Your physics code is responsible for detecting collisions.
Once detected, you need to respond to the collision, based on the "types" of A and B.
This is called "double dispatch" and Scott Meyers discusses it in More Effective C++.
Personally I use a more C-style approach to collision response, and use a simple bit-field to denote the type of object.
I look up a collision handler for (A,B) and if its not available, see if there is one for (B,A). Once found, use that one (*).
If there is no special handler set for this type combo, just call a generic response function that pushes the colliding objects apart with contact joint.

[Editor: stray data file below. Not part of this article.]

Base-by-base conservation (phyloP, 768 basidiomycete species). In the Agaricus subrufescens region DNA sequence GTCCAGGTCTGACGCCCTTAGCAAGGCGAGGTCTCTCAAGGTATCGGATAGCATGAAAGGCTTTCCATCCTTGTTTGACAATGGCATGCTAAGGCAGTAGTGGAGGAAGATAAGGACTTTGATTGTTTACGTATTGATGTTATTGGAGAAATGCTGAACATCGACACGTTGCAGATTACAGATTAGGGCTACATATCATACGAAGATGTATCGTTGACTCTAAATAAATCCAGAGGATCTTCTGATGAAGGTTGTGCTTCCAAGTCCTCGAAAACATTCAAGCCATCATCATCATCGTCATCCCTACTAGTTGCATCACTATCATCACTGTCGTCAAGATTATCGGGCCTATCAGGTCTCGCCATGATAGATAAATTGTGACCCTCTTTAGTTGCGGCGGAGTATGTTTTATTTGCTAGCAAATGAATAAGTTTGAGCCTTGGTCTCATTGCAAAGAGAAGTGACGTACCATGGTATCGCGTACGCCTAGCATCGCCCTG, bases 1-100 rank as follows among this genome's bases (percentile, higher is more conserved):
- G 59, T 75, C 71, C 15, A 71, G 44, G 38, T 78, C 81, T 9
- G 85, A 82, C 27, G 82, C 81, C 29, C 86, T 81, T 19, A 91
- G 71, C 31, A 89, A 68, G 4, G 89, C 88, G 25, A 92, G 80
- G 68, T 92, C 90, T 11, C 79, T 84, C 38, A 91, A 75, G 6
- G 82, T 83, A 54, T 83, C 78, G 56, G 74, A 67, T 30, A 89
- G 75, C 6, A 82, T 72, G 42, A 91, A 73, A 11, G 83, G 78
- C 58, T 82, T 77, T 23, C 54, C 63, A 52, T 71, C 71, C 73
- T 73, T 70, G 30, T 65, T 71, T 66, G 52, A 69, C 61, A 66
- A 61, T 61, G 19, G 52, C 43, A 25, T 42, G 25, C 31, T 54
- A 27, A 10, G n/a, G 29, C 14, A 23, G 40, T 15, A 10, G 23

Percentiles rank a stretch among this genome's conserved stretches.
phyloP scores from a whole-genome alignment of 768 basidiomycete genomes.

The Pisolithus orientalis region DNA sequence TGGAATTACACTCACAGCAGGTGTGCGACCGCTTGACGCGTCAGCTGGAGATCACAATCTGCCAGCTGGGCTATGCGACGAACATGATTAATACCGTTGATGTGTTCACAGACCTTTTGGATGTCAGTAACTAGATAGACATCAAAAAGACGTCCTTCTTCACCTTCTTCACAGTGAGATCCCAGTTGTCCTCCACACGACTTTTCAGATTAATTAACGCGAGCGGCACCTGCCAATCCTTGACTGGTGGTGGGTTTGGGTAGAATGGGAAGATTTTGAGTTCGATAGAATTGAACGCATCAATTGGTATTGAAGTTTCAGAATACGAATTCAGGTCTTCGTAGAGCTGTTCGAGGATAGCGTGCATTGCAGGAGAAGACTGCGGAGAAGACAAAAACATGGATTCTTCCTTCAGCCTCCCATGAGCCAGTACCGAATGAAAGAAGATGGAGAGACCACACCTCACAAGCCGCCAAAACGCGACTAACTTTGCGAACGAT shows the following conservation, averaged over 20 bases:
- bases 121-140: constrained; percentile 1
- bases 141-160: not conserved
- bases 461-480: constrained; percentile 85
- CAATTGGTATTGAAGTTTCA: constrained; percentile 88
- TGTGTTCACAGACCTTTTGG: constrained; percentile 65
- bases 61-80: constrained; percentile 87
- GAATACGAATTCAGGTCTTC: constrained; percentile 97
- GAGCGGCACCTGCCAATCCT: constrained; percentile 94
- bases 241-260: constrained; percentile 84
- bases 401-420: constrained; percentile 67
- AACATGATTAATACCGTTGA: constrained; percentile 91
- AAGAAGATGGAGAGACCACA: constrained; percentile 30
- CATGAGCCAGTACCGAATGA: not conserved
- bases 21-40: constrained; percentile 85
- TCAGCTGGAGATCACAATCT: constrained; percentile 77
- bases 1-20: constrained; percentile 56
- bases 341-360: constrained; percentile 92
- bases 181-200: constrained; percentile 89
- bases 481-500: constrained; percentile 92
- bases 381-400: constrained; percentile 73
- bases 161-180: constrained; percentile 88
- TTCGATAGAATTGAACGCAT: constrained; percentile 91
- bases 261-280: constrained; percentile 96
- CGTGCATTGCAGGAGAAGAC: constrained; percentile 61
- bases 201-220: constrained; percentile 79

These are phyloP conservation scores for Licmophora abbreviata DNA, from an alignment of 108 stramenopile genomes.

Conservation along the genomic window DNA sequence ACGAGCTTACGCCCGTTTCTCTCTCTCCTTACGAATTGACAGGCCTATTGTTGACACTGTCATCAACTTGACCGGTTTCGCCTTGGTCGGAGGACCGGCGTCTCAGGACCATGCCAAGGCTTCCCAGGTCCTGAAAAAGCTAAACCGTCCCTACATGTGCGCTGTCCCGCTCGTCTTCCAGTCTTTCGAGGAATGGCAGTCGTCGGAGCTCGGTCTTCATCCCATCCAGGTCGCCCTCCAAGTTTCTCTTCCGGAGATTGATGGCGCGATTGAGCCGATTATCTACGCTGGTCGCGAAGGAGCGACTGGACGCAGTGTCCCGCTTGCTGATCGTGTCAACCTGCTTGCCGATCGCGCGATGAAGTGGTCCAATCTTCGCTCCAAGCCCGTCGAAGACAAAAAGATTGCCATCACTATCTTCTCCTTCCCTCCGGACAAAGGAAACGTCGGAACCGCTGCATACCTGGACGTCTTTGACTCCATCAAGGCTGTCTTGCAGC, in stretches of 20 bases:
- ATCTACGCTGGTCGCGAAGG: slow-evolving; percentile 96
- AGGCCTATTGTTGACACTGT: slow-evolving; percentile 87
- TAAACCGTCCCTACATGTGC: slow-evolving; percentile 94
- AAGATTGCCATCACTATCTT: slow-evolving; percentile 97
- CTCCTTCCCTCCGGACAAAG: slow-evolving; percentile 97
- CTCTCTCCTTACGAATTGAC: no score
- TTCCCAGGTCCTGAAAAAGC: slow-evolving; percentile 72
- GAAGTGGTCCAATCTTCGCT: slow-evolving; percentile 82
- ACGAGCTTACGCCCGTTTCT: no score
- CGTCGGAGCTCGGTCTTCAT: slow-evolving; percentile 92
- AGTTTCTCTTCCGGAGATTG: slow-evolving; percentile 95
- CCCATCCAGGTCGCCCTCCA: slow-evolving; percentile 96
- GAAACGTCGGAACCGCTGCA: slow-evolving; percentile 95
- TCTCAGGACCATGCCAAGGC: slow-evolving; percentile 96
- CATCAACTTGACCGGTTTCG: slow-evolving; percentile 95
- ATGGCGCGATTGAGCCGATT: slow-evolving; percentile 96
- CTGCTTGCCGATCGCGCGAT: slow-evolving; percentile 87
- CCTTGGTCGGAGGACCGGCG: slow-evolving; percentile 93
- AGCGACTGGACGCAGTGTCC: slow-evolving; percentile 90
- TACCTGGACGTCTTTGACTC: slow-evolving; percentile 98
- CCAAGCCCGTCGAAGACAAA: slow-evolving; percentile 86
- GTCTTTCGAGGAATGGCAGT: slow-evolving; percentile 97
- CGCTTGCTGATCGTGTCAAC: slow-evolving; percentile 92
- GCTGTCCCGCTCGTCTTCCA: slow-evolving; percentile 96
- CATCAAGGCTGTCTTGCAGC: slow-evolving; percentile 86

This way, you can define a handler for (barrel, player) and another one for (barrel, barrel) for instance. A handler for (player, powerup) would typically remove the powerup without affecting the physics of the player, play a sound, and reward the player.
I simply keep an array of these handlers, and search it every time two objects collide. The response function will reside outside both Barrel:: and Player:: objects. The downside is that it does need to know about both Barrel and Player, and thus will typically include the headers for both.
(*) Alternatively, you could always sort A and B, so you know whether to look for A,B or B,A.